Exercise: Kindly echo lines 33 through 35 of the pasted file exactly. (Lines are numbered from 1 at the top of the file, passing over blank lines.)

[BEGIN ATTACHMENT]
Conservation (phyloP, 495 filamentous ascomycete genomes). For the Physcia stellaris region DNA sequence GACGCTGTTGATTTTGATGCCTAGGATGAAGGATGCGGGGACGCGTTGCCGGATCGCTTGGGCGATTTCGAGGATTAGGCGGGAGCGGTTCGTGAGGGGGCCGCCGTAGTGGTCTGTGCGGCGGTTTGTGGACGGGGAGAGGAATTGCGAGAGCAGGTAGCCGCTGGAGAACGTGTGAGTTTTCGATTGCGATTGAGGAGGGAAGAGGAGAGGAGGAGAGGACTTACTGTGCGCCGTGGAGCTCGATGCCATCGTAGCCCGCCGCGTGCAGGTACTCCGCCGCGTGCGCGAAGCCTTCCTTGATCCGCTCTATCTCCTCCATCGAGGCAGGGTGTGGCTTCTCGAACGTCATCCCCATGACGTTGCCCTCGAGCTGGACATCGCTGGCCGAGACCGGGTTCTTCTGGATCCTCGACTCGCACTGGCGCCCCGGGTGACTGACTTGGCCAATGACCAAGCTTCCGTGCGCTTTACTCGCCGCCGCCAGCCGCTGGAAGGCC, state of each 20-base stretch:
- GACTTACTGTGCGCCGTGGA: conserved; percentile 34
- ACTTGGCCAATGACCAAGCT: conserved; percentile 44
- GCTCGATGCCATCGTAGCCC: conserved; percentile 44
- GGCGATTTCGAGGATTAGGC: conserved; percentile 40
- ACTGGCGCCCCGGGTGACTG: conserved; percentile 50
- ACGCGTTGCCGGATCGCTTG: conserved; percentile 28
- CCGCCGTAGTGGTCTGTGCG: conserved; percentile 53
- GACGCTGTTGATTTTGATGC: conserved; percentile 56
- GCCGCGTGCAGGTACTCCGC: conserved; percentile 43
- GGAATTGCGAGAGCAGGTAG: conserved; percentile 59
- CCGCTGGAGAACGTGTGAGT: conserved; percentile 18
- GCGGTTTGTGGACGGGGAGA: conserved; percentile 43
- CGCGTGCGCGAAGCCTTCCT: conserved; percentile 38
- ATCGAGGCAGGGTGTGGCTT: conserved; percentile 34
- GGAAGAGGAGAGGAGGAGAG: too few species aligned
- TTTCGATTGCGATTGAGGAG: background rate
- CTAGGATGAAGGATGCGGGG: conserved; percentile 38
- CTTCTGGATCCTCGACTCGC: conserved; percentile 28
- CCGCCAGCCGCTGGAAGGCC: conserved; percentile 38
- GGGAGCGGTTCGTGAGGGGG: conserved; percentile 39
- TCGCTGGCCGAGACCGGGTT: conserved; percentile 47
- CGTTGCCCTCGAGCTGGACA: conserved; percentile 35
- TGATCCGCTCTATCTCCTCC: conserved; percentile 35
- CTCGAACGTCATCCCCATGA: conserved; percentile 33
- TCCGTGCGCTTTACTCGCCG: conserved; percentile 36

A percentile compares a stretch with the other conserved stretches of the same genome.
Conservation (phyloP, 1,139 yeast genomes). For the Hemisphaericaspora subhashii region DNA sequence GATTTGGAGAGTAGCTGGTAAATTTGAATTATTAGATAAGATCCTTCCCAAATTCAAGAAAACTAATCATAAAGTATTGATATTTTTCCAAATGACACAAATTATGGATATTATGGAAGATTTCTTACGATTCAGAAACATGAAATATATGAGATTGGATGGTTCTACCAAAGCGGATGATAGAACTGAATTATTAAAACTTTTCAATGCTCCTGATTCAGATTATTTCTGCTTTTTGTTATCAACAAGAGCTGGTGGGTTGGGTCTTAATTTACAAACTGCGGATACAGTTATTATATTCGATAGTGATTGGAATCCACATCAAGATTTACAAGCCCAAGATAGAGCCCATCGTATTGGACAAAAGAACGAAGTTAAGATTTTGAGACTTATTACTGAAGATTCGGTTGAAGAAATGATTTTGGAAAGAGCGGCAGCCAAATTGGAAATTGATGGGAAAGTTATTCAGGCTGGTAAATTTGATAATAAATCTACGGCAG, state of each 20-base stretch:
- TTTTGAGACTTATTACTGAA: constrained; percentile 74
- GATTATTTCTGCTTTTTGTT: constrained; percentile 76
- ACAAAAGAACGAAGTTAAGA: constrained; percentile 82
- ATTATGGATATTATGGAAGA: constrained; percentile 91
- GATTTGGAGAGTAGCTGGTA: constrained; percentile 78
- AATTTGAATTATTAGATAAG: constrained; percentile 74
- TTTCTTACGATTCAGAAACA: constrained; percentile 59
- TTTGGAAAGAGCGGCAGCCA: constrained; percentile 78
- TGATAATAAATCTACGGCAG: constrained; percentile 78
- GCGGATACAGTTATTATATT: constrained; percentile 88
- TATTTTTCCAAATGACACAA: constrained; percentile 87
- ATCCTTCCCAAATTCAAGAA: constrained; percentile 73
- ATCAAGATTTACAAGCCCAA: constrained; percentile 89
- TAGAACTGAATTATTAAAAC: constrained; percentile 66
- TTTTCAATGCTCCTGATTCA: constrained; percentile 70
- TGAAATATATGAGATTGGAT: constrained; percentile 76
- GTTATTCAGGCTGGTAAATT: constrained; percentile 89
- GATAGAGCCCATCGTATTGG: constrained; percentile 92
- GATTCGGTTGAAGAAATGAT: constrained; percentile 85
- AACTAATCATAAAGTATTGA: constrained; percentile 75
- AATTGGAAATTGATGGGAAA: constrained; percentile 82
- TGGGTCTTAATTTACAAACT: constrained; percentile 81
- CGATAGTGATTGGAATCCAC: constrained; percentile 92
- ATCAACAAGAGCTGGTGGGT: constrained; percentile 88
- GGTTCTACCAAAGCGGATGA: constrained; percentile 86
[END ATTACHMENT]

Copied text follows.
- GATTTGGAGAGTAGCTGGTA: constrained; percentile 78
- AATTTGAATTATTAGATAAG: constrained; percentile 74
- TTTCTTACGATTCAGAAACA: constrained; percentile 59